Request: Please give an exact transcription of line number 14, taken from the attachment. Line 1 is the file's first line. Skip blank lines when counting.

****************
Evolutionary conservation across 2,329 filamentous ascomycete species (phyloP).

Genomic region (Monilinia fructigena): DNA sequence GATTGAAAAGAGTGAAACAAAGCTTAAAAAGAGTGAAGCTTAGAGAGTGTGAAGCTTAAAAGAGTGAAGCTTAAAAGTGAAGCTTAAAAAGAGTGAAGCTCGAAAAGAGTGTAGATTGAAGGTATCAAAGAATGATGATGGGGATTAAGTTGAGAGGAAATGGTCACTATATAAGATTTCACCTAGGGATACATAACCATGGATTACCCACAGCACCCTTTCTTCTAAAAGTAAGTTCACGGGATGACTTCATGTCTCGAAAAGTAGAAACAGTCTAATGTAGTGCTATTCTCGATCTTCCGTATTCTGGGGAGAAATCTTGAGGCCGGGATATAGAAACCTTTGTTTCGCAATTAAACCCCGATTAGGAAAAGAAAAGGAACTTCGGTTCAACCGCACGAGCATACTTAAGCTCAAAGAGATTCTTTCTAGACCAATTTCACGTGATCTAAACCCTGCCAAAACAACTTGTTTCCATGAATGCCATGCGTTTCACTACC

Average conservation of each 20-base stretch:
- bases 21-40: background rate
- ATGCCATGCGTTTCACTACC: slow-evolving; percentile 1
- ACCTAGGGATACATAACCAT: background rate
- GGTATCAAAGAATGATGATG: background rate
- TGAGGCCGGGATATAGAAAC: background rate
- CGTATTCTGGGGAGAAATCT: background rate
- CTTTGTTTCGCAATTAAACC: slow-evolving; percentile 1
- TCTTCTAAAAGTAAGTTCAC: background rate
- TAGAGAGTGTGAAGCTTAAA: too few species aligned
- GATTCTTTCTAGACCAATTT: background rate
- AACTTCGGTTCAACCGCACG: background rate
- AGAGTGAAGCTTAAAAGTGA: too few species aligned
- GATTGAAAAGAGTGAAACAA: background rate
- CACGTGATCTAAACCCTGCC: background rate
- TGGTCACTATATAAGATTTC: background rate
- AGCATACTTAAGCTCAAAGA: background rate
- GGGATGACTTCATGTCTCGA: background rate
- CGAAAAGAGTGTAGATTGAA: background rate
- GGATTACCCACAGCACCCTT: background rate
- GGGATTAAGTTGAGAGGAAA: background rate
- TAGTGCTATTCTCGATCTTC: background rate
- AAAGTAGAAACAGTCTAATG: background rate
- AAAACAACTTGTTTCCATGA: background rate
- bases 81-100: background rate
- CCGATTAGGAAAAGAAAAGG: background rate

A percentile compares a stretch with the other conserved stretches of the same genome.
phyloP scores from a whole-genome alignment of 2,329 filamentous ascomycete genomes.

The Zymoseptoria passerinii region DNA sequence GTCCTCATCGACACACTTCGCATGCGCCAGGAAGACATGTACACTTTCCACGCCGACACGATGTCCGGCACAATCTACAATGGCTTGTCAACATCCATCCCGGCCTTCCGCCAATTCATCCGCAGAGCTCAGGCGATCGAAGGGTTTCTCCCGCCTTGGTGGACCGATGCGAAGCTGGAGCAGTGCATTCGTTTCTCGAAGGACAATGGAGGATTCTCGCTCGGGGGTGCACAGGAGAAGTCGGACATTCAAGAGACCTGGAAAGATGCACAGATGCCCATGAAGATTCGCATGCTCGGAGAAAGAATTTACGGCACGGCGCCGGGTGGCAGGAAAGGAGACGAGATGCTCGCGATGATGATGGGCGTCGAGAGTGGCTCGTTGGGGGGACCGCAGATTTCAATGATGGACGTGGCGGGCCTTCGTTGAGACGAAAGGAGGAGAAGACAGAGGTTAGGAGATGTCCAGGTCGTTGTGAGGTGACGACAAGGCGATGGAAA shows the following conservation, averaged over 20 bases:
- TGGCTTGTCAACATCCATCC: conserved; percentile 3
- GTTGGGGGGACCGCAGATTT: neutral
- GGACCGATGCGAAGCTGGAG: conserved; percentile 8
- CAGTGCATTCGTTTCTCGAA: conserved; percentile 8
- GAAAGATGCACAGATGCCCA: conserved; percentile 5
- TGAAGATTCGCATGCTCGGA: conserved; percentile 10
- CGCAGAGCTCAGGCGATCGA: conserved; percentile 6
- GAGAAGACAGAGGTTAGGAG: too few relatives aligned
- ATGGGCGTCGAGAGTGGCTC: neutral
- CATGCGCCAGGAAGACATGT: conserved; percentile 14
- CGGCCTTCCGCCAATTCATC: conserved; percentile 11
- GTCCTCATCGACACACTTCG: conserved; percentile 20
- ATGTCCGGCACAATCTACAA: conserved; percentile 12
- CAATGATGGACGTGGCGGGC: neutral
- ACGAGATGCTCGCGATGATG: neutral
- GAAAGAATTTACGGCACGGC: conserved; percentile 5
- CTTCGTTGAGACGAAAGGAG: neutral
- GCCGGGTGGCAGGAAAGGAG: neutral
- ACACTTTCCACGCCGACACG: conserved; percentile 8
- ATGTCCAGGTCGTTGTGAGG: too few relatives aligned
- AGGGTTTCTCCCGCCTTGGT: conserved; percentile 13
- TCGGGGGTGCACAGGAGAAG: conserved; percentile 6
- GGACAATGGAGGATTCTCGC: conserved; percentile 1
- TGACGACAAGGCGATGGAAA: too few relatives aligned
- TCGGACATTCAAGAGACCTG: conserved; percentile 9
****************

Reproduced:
- AACTTCGGTTCAACCGCACG: background rate